Our decision in no way affects the permanent, nationwide ban on racial discrimination in voting found in §2. We issue no holding on §5 itself, only on the coverage formula. Congress may draft another formula based on current conditions. Such a formula is an initial prerequisite to a determination that exceptional conditions still exist justifying such an “extraordinary departure from the traditional course of relations between the States and the Federal Government.” Presley, 502 U. S., at 500–501. Our country has changed, and while any racial discrimination in voting is too much, Congress must ensure that the legislation it passes to remedy that problem speaks to current conditions.

Of course this hasn’t stopped the left from completely over-reacting. A post on the Corner compiled the most over-the-top reactions. Melissa Harris-Perry’s tweet of “Damn, that citizenship thing was so great for awhile,” certainly was cute, but no one is touching Minnesota state rep. Ryan Winkler, who tweeted, “SCOTUS VRA majority is four accomplices to race discrimination and one Uncle Thomas. Marriage decision may blur Court’s backsliding.” Winkler soon deleted that tweet, and followed up with this whopper:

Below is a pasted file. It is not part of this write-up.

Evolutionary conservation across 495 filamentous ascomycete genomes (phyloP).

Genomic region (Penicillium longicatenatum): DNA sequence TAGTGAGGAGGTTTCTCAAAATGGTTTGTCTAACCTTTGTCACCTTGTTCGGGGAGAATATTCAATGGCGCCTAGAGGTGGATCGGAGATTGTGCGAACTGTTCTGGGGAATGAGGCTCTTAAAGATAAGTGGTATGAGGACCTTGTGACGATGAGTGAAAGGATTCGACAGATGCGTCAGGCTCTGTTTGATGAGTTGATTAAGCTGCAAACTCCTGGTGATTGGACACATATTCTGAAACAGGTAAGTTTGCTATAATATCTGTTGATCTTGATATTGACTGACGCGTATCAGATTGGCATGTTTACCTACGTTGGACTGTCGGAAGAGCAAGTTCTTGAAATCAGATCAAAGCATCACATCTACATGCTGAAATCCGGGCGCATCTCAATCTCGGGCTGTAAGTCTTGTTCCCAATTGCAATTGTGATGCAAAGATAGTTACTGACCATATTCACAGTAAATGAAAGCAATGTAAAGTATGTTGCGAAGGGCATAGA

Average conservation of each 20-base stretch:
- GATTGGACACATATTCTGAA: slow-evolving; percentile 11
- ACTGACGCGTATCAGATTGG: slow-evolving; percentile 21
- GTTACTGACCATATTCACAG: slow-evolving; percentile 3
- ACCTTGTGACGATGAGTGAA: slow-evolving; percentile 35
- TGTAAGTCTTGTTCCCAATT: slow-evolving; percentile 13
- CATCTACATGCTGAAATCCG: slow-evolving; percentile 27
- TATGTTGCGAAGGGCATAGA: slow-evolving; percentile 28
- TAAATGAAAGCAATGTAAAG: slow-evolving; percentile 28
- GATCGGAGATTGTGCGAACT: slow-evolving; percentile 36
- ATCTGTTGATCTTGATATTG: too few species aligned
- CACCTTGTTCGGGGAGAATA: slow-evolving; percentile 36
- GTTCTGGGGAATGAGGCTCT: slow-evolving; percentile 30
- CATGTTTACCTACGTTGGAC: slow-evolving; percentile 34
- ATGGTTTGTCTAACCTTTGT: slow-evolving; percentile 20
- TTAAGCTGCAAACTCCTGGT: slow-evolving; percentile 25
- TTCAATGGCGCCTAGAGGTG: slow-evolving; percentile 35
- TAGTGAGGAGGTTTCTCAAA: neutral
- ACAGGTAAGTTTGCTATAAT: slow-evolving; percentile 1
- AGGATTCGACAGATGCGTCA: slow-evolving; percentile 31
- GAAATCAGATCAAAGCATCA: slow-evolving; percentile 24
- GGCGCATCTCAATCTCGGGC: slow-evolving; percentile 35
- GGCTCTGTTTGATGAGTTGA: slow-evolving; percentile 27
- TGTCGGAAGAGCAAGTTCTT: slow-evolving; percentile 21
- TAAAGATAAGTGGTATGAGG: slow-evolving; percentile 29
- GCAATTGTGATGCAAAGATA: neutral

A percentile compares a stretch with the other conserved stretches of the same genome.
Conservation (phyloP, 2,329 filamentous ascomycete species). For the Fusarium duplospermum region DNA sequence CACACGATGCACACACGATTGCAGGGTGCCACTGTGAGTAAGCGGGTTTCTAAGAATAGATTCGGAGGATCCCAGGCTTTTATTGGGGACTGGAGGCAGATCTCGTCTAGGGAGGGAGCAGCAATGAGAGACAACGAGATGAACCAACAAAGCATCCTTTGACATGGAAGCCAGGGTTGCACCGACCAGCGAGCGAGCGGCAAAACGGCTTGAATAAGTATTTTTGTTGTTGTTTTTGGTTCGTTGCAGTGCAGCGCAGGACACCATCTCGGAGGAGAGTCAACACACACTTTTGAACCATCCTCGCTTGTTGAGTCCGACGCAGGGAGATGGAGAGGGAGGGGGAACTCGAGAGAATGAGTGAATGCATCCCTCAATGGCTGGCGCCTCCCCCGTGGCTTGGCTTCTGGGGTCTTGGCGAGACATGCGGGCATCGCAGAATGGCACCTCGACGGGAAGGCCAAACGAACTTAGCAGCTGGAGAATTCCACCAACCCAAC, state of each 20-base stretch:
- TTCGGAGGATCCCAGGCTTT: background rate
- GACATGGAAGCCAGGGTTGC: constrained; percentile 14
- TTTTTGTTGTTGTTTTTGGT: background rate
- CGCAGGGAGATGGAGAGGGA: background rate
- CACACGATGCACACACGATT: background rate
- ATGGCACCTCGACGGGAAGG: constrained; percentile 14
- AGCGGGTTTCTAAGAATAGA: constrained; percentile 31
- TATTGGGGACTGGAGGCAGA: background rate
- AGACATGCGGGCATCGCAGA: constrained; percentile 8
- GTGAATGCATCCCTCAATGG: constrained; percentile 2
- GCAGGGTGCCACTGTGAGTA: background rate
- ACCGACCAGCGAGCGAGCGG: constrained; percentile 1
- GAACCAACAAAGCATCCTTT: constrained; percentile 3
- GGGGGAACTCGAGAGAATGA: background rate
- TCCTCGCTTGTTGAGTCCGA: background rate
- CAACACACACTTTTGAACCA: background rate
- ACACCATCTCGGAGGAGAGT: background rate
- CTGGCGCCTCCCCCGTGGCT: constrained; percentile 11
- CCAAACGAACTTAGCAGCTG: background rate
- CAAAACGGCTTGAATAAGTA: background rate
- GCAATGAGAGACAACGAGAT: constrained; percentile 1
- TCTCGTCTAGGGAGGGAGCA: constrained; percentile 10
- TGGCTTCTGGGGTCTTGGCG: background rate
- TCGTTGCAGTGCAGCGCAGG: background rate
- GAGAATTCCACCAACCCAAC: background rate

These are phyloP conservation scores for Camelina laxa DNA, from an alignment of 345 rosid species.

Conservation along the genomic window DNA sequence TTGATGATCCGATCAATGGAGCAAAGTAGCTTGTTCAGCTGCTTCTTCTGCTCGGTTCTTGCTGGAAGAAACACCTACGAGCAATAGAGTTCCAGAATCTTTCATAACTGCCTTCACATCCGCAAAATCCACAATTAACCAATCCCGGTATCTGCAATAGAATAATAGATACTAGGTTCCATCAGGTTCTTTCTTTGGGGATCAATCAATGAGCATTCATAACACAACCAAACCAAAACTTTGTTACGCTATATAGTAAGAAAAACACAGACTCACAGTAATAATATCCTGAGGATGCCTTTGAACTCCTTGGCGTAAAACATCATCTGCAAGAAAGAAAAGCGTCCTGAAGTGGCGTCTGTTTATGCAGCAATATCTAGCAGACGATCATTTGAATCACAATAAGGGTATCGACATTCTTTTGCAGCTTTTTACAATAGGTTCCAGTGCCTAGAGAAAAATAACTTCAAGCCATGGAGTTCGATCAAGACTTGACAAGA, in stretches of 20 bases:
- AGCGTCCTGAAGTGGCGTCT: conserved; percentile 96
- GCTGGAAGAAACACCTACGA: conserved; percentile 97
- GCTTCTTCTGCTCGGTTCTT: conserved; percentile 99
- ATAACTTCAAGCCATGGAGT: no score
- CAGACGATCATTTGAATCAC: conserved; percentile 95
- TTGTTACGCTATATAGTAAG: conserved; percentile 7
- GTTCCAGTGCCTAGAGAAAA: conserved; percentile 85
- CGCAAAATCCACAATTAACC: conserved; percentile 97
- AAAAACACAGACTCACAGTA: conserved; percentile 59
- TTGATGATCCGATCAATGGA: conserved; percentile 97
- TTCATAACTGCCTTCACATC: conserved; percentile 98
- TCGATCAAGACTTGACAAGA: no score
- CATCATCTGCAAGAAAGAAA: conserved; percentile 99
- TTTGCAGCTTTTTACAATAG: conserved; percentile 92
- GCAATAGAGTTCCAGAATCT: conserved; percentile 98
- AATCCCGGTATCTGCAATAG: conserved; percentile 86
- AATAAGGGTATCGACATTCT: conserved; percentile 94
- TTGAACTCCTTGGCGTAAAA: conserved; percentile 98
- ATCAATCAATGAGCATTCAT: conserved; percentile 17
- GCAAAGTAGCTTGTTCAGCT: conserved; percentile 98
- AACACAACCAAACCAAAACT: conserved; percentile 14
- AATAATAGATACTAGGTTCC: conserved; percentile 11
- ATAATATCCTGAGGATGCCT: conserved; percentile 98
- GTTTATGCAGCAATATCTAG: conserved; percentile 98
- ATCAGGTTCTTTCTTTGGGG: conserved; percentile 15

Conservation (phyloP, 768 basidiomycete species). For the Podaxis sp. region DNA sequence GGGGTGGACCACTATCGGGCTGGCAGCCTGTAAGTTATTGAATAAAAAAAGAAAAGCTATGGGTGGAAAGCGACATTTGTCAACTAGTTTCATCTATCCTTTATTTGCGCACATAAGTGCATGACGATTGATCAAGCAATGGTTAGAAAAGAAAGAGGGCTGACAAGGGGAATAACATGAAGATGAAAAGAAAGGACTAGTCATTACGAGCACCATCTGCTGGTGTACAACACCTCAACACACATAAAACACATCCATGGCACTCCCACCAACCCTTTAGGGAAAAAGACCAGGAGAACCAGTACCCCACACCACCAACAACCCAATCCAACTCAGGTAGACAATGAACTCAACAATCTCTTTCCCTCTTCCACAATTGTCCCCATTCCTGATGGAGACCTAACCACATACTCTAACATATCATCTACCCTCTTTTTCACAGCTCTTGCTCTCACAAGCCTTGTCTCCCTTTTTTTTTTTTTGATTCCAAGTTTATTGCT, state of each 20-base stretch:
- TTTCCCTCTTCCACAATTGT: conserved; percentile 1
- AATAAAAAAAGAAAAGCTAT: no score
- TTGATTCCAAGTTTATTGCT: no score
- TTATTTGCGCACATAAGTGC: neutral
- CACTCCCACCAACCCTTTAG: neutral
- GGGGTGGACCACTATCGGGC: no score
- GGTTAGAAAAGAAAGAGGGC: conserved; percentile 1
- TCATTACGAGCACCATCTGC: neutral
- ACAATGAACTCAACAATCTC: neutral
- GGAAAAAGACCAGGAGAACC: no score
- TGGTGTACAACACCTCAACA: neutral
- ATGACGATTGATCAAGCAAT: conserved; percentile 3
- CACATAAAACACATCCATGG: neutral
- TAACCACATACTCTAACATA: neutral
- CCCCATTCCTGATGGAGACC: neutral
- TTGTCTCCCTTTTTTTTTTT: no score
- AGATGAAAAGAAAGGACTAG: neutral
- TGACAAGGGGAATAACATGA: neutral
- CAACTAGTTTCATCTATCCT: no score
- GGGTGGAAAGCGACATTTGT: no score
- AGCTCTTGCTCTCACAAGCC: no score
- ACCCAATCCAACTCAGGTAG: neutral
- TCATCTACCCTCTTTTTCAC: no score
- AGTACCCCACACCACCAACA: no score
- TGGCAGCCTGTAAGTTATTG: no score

Uh huh.

It’s difficult to determine the most disgusting part of this exchange. Either Winkler is historically illiterate or a liar, though of course nothing necessarily precludes both being true. What’s worse, this white legislator from one of the whitest states in the Union seems to think he knows better than a black man raised in the South about how to deal with racial prejudice. Moreover, whitey has declared himself the judge of authentic blackness. Charming.

Finally, and I realize this is something of a nitpick, but the very term “Uncle Tom” is offensive not just because it carries with it the implicit notion that all African-Americans must think and act a certain way, but because the term itself is based on a character in a historical novel who was the opposite of what the term is meant to imply. I have a feeling that no one who has ever used the phrase has actually read the novel Uncle Tom’s Cabin, because if they had they would have a hard time justifying referring to the character as a race traitor. Then again, we live in a world where Al Sharpton is given legitimacy as a political analyst on a cable news network, so perhaps I underestimate the stupidity of large swathes of the American public.